In the near future, invisible health-tracking technology will replace wearables, like the Apple Watch, available now
With the introduction of the Apple HealthKit late last month, the burgeoning wearable sensor market, and other digital health solutions coming onto the market, digital technology is on the verge of disrupting medicine in profound ways.Wearable technology and mobile phones have become an important element in addressing critical needs that health care faces–fewer nurses, expensive readmissions, and age-old inefficiencies.
In the design world, we are excited about using technology to impact so many lives. We are obsessing over visual interfaces: What is the best screen size in smartphones? Do we like the thickness of the Apple Watch? What are the ethics of wearing Google Glass?
While we argue over 2014-era design issues, a more profound development is happening in labs around the world. Implantable, microscopic sensor technology will soon change our fundamental relationship with technology. Advancing sensor technology has already started to create an entirely new market: invisibles.
We are living in the wearable era. Wearables bring technology and information into users’ consciousness. But they don’t rely on ambient intelligence, they’re not yet integrated into our environments, and they address micro information rather than the bigger picture of our health. They are a necessary step in the evolution of body computing, but a bigger step is about ready to overshadow wearables, comparable to the impact of the smart phone on a regular cell phone.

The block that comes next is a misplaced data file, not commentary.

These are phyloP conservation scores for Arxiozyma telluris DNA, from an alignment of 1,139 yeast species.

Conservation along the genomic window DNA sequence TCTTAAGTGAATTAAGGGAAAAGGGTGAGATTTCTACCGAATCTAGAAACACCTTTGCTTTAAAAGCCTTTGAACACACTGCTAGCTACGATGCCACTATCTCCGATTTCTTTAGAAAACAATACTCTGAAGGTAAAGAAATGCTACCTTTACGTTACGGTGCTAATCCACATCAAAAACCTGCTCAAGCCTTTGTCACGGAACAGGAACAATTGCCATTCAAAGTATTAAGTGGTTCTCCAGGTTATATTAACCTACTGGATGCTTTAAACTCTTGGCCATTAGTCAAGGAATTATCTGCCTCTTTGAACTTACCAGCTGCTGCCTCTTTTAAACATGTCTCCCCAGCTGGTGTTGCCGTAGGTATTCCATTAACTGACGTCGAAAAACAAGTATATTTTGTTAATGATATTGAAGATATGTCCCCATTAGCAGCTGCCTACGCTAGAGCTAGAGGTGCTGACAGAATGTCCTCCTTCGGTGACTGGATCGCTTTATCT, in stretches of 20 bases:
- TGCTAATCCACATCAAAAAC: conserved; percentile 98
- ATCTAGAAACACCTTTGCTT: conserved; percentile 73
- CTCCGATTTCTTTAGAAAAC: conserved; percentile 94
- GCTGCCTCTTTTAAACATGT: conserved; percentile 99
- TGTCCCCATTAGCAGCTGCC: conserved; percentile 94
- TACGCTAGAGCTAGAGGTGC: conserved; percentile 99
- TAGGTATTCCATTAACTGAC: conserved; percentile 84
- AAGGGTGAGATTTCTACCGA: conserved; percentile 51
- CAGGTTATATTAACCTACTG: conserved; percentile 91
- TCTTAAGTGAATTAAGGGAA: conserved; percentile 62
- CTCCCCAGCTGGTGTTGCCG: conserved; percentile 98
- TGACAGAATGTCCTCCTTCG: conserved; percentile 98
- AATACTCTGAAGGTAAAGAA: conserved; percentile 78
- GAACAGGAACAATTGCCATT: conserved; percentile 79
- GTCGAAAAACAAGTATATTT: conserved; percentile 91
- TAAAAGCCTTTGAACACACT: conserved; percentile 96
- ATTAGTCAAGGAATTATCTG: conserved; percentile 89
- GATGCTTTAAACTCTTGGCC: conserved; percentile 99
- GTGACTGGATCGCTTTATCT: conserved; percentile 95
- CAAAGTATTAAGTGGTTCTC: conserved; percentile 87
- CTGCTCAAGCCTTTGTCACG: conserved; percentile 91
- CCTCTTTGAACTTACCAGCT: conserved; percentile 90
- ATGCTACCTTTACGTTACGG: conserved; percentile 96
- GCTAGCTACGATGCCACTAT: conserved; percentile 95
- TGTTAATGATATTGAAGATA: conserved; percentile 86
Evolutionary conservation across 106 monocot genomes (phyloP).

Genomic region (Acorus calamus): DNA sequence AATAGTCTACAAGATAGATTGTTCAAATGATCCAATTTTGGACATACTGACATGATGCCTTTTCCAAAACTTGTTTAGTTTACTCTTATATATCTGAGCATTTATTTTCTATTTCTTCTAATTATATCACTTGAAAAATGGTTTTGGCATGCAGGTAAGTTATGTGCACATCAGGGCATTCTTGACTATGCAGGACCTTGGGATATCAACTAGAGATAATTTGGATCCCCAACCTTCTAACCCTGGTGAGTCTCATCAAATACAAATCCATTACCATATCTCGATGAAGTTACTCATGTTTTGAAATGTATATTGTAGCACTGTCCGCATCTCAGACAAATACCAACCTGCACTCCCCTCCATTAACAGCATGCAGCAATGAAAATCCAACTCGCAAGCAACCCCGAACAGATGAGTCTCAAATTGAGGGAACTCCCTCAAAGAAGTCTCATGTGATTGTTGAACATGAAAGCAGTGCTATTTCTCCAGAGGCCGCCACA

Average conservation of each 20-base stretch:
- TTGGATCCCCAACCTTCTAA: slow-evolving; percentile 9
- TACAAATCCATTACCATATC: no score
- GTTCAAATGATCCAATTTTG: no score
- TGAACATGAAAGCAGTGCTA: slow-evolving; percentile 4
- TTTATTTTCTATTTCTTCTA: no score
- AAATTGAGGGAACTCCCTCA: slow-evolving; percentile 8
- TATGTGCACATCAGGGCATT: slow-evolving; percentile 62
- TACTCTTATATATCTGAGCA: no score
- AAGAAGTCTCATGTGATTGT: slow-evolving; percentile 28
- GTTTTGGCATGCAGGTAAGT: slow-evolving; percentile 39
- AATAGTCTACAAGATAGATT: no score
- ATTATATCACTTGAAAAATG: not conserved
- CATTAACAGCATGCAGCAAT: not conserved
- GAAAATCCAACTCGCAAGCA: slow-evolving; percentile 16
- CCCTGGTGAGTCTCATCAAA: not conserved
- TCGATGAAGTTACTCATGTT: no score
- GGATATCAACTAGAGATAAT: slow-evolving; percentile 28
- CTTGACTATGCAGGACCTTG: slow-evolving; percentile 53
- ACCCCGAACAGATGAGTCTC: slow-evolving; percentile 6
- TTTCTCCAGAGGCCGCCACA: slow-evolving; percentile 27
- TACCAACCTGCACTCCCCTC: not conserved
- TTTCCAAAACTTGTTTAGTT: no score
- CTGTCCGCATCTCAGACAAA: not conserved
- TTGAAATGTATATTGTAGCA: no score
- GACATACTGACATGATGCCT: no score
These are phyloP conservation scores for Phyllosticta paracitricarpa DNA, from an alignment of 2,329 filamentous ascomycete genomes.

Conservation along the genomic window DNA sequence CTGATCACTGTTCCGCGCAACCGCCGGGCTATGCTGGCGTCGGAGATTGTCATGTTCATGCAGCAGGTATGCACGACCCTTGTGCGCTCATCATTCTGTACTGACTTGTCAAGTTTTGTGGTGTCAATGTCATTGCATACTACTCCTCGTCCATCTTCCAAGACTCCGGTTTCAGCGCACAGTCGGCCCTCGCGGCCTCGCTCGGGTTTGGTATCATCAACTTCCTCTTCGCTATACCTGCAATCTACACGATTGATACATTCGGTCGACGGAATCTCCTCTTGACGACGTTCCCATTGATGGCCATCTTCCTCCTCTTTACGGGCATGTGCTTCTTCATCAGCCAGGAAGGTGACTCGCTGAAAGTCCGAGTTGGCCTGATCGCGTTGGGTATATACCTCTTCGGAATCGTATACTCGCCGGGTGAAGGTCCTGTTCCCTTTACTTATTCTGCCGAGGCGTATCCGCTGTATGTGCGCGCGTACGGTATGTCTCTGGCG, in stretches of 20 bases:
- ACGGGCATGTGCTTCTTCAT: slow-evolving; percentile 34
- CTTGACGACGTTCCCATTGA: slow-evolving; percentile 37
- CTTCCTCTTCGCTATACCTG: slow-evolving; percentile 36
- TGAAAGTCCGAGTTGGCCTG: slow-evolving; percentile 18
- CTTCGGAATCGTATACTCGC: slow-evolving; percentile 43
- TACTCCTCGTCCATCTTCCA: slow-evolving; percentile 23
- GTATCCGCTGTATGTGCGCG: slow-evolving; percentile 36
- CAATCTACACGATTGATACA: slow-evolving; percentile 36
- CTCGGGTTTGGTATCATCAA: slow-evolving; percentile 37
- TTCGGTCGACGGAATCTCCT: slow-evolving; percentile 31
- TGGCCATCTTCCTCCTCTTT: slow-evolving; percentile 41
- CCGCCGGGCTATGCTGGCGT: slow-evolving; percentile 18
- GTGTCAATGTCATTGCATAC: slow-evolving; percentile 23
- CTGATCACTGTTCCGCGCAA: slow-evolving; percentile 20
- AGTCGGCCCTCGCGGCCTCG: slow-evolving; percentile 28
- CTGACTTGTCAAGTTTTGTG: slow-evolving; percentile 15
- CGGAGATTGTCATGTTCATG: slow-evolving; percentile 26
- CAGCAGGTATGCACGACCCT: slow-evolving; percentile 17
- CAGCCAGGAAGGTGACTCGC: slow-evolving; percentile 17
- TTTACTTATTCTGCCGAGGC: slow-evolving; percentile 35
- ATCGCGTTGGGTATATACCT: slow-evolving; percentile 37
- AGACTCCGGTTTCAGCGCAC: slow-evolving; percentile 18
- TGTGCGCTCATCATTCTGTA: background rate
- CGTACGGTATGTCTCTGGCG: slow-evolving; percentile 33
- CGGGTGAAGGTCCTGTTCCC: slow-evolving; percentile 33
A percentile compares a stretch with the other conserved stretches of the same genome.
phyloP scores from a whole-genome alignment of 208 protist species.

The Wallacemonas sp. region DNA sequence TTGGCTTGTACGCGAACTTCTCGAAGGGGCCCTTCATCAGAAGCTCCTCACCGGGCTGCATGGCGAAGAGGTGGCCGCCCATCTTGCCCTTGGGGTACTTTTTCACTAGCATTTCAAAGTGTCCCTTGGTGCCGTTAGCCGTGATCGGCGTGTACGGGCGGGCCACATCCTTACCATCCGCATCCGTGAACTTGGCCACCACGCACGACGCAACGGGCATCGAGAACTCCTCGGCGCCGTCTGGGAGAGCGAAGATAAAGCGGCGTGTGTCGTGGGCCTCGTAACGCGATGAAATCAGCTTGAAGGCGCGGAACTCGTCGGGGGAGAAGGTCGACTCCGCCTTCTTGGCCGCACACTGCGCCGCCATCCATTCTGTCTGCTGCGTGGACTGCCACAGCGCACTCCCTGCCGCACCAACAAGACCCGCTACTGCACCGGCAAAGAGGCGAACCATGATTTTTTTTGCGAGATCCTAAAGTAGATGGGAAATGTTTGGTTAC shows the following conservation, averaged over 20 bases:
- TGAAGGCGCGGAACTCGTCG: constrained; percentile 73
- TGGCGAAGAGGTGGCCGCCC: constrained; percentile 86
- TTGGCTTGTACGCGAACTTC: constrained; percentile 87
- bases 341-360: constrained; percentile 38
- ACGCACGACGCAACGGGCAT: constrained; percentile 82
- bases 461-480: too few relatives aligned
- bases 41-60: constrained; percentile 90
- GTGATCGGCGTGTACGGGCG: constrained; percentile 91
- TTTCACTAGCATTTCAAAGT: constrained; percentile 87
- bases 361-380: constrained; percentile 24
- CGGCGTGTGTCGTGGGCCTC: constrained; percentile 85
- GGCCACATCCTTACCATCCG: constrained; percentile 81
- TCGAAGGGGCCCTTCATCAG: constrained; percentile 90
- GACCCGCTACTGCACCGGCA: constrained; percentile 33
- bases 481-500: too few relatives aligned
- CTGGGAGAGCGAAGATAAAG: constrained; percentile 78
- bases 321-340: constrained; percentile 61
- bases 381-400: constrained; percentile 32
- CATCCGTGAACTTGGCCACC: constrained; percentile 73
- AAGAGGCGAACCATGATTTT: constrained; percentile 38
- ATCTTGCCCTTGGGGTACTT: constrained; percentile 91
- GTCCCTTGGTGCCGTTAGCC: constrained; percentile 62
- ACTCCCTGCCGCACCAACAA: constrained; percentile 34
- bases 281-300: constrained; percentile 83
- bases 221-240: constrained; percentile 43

We study human behavior at our firm, and we have discovered that wearables get mixed reviews. When we study the new Apple Watch, we see a tremendous effort to address personalization. But will it displace the role of current watches? And wearables can be put on or taken off, which takes away the type of continuous monitoring that creates intelligent and actionable data. The current state of wearables is an important step toward something better and bigger.
Invisibles will create a world in which we don’t see technology or sensors; they are seamlessly integrated into the human body. We won’t worry about slick aluminum, glass, or steel. Technology will become human. We will return to ourselves. We have projects in which minimally invasive sensors are implanted into the human body and the biometric data is seamlessly connecting to a mobile device. Medical device innovators are betting millions of dollars in the belief that invisibles will change behavior, help people adhere to new treatments, and create a better dialogue between caregivers and patients.